Get the Most Out of Vendors

Vendor selection and oversight is the weakest link in the subrogation process. This situation is ironic given the propensity of insurers to track every penny of premiums, investments and claim payments. Few companies have any real idea how many subrogation files are outstanding with vendors, when they will be recovered or what they're worth. Most cannot tell how many vendors they use or exactly who is handling a specific subrogation file. There is seldom enough data to decipher which attorneys are holding judgments and how big those judgments are. This lack of control over company assets would not be acceptable to most CFOs and chief claim officers; however, many senior claims executives are not fully aware of this exposure. This lack of control can result in more than missed recoveries to carriers. It could lead to carrier liability, regulatory attention or a lawsuit if the vendor is sloppy or negligent.

The problem starts with no formalized vendor selection process and informal relationships with attorneys, collection agencies, cause-and-origin experts and investigative experts. For many carriers, vendor selection and assignments are made by the adjuster. The chief claims officer may not even be aware of who is being used or the qualifications of the vendors. There may not be a contract or service level expectations documented in the agreements. Even within the same office, you'll often find the same vendor charging different specialists different fees or providing inconsistent services on similar files. There is little in the way of reports to monitor vendor performance or even the number of files that are being worked by a given vendor. Subrogation files placed with vendors are invisible to claims management and as a consequence cannot be proactively managed. It's an uncontrolled process.

Once again, technology offers a solution. Well-designed vendor relationship tools can control the entire process in one place. By automatically assigning files to properly qualified and approved vendors and maintaining a scorecard of vendor performance, managers then have the information and tools to hold underperformers' feet to the fire. Once an automated tracking system is in place, the technology should also quantify where all the files are and their dollar value. The subrogation manager can then get a clear picture at both the macro and case level.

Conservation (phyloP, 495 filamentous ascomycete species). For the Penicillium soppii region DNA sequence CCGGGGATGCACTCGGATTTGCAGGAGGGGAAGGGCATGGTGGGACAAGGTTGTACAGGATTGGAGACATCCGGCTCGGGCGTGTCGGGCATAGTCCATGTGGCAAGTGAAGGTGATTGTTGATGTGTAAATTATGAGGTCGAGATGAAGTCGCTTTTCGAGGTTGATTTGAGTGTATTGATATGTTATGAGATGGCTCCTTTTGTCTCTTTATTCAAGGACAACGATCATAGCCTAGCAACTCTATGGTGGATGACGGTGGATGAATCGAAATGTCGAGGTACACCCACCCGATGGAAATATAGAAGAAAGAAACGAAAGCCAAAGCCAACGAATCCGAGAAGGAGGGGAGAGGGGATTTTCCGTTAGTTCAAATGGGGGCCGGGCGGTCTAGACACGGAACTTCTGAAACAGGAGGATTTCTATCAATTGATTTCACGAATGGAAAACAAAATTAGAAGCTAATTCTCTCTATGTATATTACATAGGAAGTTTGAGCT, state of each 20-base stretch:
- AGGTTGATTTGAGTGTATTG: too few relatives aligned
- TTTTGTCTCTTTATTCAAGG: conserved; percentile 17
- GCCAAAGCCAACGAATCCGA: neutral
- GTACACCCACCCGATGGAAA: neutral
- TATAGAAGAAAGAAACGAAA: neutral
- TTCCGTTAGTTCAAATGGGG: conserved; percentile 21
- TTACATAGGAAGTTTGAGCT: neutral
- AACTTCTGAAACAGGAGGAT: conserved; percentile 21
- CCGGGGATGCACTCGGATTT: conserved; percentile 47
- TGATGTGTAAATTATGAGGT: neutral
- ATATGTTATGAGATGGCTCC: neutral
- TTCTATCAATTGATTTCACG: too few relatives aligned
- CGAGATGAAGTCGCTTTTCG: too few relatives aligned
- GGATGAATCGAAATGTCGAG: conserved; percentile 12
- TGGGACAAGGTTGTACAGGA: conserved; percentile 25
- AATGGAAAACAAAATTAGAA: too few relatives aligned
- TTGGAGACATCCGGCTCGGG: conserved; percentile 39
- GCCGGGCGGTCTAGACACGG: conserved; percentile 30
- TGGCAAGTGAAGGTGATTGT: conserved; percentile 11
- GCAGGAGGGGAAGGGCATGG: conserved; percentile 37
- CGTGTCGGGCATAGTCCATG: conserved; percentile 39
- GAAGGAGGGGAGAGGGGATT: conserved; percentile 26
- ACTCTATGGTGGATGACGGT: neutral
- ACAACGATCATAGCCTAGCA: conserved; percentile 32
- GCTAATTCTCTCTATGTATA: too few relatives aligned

Getting control over subrogation starts with making it a priority and assembling a dedicated team of specialists with the right skills. Next, the team must have automated tools to help negotiate settlements, track payments, monitor performance, enforce best practices, manage vendors and make assignments. The final ingredient is a sophisticated reporting tool so managers can track every penny of subrogation assets and demonstrate to senior executives how much more money has been recovered expeditiously. Instead of a money pit, subrogation can be a money bonanza for carriers and their customers.

Brian S. Cohen is president of Clear Technology, a software company in Denver, Colorado, that serves the insurance industry. He can be reached at brian.cohen@clear-technology.com


Brian S. Cohen is president of Clear Technology, a software company in Denver, Colorado, that serves the insurance industry.